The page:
Minister of public works and transportation Youssef Fenianos followed suit in comments reported by the NNA. “Why should we hide behind our fingers?” the Marada Movement minister asked. “When we as ministers arrive at the Syrian border, will they say we are no longer ministers? Will they say we are just ordinary people visiting the [trade] fair?”
A Larger Trend
According to Bassel Salloukh, associate professor of political science at the Lebanese American University, the contradictory narratives illustrate a trend in Lebanese foreign policy.
“My impression is that in Lebanon, you rarely ever have a coherent foreign policy, because of the structure of the state: Different sects have different foreign policies,” Salloukh said. “So what we are seeing today is not something that is extraordinary in Lebanese politics. We have a weak state and strong non-state actors.”
Another example of this, he said, was the evacuation of thousands of Syrian refugees, militants and their families from Lebanon to Syria earlier this month.
Although Lebanon’s prime minister said his government would coordinate refugee transfers only with the UN, Hezbollah negotiated the largest formal repatriation of Syrian refugees and fighters since the start of the war, without the official involvement of the Lebanese government or international humanitarian agencies.
The first population transfer saw thousands of refugees, al-Qaida-linked militants and their families bused from a Lebanese border town to the rebel-held province of Idlib on August 2. Less than two weeks later, Hezbollah reached an agreement with a Free Syrian Army affiliate that saw thousands more refugees, fighters and their families transferred to the Syrian town of Assal al-Ward and rebel-held positions in the Eastern Qalamoun region.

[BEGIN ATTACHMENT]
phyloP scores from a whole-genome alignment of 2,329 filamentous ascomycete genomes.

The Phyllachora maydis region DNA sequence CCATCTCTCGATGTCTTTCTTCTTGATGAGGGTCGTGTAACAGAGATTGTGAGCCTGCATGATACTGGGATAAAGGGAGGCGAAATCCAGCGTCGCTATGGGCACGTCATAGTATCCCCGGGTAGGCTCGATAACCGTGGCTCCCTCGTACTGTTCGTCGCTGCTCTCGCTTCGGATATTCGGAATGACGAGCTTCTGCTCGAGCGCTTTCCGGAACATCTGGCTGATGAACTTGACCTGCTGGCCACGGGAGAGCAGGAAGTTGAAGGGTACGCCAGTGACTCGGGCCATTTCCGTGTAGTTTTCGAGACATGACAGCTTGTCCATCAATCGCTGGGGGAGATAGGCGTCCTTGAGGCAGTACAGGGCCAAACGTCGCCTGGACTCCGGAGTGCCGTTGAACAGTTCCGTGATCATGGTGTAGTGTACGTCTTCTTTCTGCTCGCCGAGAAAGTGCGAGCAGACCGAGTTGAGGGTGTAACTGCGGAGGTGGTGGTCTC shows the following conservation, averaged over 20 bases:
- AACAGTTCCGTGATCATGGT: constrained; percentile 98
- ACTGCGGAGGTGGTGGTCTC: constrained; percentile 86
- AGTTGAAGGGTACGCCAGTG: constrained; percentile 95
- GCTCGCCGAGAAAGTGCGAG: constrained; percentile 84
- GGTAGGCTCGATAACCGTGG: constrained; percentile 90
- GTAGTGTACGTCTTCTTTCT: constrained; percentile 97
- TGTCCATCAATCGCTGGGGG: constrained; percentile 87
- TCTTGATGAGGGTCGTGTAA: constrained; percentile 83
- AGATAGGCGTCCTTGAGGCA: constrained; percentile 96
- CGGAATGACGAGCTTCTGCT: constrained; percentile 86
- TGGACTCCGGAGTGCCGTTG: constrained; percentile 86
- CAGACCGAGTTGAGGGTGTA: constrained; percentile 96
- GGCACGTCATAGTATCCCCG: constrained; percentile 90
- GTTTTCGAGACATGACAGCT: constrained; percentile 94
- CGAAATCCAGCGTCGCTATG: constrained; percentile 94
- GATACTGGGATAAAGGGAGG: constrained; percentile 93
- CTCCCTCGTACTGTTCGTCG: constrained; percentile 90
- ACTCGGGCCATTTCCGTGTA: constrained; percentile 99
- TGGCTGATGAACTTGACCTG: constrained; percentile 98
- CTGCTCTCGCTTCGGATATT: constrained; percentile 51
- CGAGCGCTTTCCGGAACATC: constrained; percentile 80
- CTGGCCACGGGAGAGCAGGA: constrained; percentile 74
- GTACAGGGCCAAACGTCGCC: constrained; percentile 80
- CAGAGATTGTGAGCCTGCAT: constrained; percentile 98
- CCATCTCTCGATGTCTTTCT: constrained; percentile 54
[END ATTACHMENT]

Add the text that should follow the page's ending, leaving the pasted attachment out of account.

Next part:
What’s more, Hezbollah coordinated the transfer with state-run Lebanese security agencies such as Lebanese General Security, but without official state involvement.
A Deliberate Balancing Act?
Salloukh, who has written extensively on Lebanon’s relationship with Syria, said the Lebanese government was intentionally allowing non-state actors to manage relations with Damascus.
“To think you can ignore what is happening on the other side of the border is impossible. The government can’t do it so it will be up to non-state actors to get involved,” he said. “The government is intentionally leaving it to non-state actors to handle relations with Syria to balance between regional powers and their internal proteges.”
By allowing Hezbollah to handle relations with Syria, the Lebanese government can still claim a degree of distance from Syria and, in turn, maneuver between the competing demands of regional powers such as Saudi Arabia and Iran, which both support rival groups within the cabinet. The government, a recipient of significant American military aid, can also continue to pose as a natural Arab ally of Assad’s opponents in Washington, as evidenced by last month’s meeting between the Lebanese prime minister and US President Donald Trump.
This balancing act may be sustainable for the time being, but, looking forward, Lebanon will eventually have to confront the issue of future ties with Syria, especially if Assad’s allies in Lebanon keep pushing the country toward normalizing ties with Damascus.
However, according to Salloukh, future ties between Lebanon and Syria will not be shaped by the two countries themselves, but will instead be defined by a broader agreement between regional and international powers.
“For the future, we have to remember that Lebanon’s foreign policy is a consequence of the geopolitical balance of power. Lebanon is not a mover of geopolitics – it is a receiver.”